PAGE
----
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Functional Characterization the Group Three Pumilio/FBF RNA-Binding Proteins of Arabidopsis thaliana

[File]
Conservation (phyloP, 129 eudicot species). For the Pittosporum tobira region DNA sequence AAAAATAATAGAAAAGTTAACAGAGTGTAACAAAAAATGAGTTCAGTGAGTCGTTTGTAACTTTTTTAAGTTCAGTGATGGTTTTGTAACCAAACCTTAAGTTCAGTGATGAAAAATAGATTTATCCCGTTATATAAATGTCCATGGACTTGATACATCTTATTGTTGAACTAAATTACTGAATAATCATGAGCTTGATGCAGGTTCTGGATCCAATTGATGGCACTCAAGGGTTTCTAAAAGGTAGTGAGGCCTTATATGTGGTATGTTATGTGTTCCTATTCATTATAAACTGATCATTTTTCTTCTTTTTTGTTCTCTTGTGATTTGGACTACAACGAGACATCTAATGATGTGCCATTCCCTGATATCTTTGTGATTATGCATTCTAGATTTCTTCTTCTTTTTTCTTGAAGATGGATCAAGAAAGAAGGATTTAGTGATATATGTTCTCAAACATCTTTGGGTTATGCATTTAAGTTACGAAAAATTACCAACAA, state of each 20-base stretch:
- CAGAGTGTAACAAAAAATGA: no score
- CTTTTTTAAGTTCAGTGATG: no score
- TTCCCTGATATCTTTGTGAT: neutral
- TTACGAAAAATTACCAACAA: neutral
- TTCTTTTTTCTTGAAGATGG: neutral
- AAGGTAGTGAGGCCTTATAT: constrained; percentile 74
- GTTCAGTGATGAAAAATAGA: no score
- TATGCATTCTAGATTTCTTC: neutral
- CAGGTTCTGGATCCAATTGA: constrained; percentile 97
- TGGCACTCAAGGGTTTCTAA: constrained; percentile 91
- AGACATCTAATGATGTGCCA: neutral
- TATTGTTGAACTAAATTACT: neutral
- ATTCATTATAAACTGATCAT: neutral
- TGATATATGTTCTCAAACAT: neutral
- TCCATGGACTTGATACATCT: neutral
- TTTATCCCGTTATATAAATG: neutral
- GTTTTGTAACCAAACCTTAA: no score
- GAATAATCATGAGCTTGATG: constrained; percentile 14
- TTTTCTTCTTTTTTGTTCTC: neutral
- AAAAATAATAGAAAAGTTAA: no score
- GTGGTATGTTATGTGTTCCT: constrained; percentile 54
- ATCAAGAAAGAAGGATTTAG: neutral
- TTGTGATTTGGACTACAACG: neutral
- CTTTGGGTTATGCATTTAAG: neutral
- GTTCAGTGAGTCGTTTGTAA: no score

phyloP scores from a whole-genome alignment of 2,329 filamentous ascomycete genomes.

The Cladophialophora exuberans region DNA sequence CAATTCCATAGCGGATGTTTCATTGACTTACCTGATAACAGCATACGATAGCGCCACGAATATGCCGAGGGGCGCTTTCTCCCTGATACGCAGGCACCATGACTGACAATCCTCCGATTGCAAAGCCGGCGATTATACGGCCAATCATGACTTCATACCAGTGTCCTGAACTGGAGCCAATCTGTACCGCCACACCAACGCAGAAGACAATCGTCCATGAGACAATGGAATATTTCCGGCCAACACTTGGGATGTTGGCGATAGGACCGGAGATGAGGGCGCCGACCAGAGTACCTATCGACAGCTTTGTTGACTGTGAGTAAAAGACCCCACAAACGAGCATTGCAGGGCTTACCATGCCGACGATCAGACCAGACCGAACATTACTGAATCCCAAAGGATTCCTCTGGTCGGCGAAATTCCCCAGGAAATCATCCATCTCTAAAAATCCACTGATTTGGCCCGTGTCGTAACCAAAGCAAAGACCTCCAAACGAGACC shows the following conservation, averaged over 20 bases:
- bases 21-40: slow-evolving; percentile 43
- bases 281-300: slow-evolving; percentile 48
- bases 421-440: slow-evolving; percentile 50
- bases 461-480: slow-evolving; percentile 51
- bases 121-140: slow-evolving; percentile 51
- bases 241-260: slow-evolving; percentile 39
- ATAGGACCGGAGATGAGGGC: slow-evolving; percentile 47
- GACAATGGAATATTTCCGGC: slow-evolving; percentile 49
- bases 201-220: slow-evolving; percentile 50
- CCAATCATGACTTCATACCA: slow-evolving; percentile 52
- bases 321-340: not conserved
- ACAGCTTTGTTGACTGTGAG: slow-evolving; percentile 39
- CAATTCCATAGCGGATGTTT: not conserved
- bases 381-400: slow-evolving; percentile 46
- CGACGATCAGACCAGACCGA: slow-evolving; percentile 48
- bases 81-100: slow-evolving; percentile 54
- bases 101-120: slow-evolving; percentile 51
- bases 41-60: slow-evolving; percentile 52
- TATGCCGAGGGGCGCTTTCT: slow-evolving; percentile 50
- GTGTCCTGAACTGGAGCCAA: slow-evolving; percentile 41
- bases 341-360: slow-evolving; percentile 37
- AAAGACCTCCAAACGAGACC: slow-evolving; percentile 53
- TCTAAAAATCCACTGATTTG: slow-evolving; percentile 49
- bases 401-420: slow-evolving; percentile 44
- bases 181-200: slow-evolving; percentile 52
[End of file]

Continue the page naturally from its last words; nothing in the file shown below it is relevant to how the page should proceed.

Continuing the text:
Plants encode over 1800 RNA binding proteins (RBPs) that modulate a myriad of steps in gene regulation from chromatin organization through translation, yet only a small number of these proteins and their target transcripts have been functionally characterized. Two classes of RBPs, Pentatricopeptide Repeats (PPR) and Pumilio/fem-3 binding factor (PUF) proteins, recognize and bind linear RNA through a unique, modular, sequence-specific method determined by the amino acid sequence of key residues. PPRs have been well studied due to their abundance in plant genomes and critical roles in organellar RNA editing, while very little is known about plant PUFs, despite extensive work done in animal systems. Animal PUFs are important in a variety of important biological processes including embryo and tissue development, cell patterning, viral RNA sensing, and cancer. Arabidopsis thaliana encodes for 26 PUFs (APUM), the majority of which have not be functionaly characterized. To fill this gap, we set out to better understand the conservation and structure of all APUMs. Using phylogenetic analysis, predictive protein structural modeling, and PUF binding element (PBE) prediction we were able to define the conservation of PUFs within plant species, as well as determine the PBE for all APUMs, illustrating the potential for unique PBEs in two Groups of APUMs. Group (G) 3 APUMs were selected for further functional and molecular characterization. Thus, we conducted the first global determination of in vivo APUM target RNAs via RIPseq and identified a core subset of RNA targets that contained an enriched, 3’UTR localized, G3 APUM PBE, 5’-UGUAYAUA-3’. Overexpression of G3 APUMs caused a cascade of direct and indirect effects that resulted in a global change in transcript abundance. The binding of G3 APUMs led to a decrease in transcripts involved in development and anatomical structure that resulted in slow growth and a delay in flowering, illustrating the role of G3 APUMs in both post-transcriptional gene regulation and plant development.

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